The Ravens have been more attackable on the ground than through the air of late, but they haven’t been much fun to pick on regardless, with point totals allowed in their last six games of 17 // 16 // 20 // 13 // 7 // 6. The 49ers, of course, continue to provide us with one of the broadest (and most Upside-Sapping) divisions of backfield labor in the NFL, so the biggest impact the 49ers strong rush offense is likely to have against the “moderately attackable” Baltimore run defense is the clock-bleeding they may be able to do in this spot, which would impact the opportunities for smash scores from Lamar and company on the other side. Tevin Coleman shapes up as the leader in this backfield, with recent touch totals of 13 // 14 // 13 // 15 // 13. Behind Coleman, it will be Matt Breida in the lead and a bit of Raheem Mostert sprinkled in if Breida is ready to return, while Mostert will take the majority of the Number Two duties if Breida is inactive. This backfield is “betting on touchdowns” in this spot, with touchdown expectations for the 49ers not especially high on paper.
The 49ers passing attack has been more exciting lately, with George Kittle going 6-129-1 in his return last week, and with Deebo Samuel going 8-112-0 and 8-134-0 in the two games Kittle missed. (Emmanuel Sanders is also still in the mix — albeit as a not-quite-fully-healthy piece at the moment as he continues to gut out his rib injury.) With Baltimore allowing the fifth fewest points and the lowest opponent time of possession in the league, they haven’t really allowed stats to pile up to any position, but the softest individual matchup belongs to Kittle, who will do battle with Chuck Clark. Clark has filled in admirably for Tony Jefferson, but he hasn’t really been tested by a player close to Kittle’s caliber — and while the offensive environment as a whole is a dent in expectations for all 49ers, Kittle is the player likeliest to tilt the offensive environment in a different direction with his play.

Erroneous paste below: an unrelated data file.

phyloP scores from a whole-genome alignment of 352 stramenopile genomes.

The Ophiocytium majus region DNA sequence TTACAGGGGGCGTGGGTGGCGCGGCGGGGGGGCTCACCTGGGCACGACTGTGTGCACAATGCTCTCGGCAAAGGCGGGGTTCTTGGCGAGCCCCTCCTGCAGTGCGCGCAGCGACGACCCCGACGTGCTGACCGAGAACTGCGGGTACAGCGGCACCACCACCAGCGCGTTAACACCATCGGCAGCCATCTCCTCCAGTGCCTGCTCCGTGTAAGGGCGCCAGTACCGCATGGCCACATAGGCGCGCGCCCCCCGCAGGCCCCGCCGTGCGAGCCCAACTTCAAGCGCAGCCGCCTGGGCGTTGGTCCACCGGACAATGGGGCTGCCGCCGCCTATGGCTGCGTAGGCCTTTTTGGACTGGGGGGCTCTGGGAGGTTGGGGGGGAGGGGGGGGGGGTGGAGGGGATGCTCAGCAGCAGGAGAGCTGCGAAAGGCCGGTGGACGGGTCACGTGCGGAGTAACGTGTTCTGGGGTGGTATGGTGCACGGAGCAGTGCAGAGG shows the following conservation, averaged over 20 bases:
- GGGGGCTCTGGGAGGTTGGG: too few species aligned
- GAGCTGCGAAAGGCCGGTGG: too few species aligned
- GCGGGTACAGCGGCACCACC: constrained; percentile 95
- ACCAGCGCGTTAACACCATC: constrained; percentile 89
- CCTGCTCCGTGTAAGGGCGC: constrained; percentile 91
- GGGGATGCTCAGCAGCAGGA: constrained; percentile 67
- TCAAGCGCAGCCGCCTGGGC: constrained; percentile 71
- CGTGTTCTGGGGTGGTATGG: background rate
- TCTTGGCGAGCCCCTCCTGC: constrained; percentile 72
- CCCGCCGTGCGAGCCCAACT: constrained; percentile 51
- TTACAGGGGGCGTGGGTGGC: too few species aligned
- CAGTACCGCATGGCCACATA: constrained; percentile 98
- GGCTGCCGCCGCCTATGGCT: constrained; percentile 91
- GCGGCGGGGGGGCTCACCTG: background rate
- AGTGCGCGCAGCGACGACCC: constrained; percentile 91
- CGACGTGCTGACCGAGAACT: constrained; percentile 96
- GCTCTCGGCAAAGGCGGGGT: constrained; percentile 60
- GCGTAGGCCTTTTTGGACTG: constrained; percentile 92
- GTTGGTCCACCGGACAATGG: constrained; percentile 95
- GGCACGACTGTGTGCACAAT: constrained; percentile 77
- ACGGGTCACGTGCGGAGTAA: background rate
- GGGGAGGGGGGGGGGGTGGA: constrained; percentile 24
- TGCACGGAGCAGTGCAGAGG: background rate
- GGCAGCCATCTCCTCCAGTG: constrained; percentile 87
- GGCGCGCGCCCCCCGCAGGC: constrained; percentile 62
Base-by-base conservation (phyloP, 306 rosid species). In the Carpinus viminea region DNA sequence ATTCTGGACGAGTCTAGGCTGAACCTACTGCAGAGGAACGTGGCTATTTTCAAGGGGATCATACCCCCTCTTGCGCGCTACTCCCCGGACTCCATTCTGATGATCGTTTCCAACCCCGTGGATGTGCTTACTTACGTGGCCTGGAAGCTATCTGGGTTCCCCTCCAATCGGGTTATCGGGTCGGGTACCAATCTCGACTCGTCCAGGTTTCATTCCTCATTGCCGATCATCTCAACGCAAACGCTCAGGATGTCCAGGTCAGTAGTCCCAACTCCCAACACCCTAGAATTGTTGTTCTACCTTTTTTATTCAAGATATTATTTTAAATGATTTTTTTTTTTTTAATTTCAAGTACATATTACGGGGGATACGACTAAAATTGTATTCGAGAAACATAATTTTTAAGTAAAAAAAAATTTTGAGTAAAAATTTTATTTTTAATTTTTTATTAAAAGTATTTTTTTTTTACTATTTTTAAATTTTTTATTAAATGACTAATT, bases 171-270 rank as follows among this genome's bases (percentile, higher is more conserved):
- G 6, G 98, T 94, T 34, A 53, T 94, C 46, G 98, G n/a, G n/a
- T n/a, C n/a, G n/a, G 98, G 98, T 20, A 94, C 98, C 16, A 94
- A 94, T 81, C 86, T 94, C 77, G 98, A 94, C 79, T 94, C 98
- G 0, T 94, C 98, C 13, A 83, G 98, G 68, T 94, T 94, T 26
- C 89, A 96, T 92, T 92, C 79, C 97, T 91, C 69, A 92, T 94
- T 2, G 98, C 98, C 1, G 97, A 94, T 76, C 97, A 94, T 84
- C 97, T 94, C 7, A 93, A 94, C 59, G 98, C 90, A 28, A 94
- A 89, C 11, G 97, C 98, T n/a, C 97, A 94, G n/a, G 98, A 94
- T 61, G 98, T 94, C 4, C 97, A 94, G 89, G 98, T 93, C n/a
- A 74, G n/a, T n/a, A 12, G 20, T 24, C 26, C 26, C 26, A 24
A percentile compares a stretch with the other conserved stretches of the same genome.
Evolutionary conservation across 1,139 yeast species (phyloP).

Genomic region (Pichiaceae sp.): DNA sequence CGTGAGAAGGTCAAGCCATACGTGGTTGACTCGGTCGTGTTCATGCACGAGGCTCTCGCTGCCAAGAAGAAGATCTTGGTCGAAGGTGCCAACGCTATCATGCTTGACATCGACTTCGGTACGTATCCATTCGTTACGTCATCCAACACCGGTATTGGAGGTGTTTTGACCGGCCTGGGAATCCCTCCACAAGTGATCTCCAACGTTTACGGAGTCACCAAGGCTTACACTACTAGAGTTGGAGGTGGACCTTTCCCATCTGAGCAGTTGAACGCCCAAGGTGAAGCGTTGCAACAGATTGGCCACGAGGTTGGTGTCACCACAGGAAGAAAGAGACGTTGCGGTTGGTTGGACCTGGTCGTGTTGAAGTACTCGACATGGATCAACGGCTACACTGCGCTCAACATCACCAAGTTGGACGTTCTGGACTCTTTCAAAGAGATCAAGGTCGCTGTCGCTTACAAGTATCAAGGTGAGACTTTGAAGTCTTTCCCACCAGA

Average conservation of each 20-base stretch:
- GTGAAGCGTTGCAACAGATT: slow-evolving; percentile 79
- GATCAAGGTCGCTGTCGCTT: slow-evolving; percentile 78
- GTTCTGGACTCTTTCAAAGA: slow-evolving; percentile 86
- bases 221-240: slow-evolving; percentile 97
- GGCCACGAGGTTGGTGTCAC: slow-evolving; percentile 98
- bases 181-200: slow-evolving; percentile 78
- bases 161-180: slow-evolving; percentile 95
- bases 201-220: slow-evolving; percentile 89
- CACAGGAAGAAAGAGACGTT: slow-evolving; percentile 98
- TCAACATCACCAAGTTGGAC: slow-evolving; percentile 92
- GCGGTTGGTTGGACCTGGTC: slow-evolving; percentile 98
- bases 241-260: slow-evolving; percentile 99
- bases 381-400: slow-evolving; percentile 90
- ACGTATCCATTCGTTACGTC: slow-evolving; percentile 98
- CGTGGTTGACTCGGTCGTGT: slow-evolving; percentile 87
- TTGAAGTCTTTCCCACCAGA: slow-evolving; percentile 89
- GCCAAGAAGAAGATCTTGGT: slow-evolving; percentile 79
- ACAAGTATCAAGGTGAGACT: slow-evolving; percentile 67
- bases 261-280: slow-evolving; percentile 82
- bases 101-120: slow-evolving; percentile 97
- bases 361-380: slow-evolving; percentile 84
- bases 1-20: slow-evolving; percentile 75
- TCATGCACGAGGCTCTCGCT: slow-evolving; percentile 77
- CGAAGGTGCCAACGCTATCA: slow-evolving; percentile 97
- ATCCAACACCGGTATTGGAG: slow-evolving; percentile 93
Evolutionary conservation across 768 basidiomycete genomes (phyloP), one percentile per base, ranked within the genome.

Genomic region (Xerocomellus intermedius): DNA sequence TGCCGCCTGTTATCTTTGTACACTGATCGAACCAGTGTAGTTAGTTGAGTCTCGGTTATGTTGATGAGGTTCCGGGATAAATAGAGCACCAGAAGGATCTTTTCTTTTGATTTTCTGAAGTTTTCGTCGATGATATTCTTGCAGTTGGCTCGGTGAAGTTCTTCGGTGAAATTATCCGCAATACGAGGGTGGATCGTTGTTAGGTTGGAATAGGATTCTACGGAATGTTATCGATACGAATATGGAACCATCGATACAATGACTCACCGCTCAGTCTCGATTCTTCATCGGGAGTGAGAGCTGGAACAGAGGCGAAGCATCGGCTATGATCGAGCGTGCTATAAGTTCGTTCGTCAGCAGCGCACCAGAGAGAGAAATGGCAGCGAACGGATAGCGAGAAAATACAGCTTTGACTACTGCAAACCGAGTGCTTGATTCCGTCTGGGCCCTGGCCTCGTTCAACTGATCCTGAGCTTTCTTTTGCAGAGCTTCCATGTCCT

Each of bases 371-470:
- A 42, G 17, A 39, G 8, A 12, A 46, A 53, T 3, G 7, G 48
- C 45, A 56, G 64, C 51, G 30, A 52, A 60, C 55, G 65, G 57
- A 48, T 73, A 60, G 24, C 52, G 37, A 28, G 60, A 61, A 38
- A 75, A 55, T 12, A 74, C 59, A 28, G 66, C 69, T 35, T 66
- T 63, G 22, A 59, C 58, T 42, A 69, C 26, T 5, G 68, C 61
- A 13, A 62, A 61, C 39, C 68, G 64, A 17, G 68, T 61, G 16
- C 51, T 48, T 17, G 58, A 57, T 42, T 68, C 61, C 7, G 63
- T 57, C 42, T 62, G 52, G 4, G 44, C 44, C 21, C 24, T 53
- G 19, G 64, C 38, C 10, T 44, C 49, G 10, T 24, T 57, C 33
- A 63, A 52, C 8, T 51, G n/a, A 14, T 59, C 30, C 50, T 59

JM’s Interpretation ::
At the front end of the week, I feel like I’m likely to enjoy this game as a fan rather than with a heavy DFS investment. Lamar, of course, is the player in which I’ll have the most potential interest, as he is one of the most lock-and-load players in the NFL. Much like tougher spots we’ve run into for CMC or Michael Thomas: Lamar’s chances of hitting his ceiling are lower than normal in this spot, but there’s still a strong chance he gets there.
I’ve also avoided the Baltimore backfield for the most part this year, as I prefer to bet on volume and a bigger pass catching role when targeting this position (essentially allowing me to take the win when the yardage-and-touchdown backs miss, and still giving me plenty of paths to making up what I missed when the yardage-and-touchdown guys hit), and I’ve generally been getting my Baltimore pass-catcher exposure through Lamar — though of course, you can always make a tourney case for grabbing some additional exposure to the Ravens offense if you want to go here yourself. If I were branching out beyond Lamar, Ingram (as a risk-embracing play in search of a multi-touchdown ceiling) is the player I would be likeliest to land on.
With the 49ers entering a tough matchup as road underdogs on something of a spread-the-wealth offense, I’ll likely avoid this unit myself — though I’ll never argue against a bet on Kittle if you’re feeling aggressive, and there are other ways to approach this game if you want to bet on it playing out in a different manner than the likeliest setup. It is highly likely that no “have to have it” scores emerge from this offense — but when two great teams get together, crazy things can happen.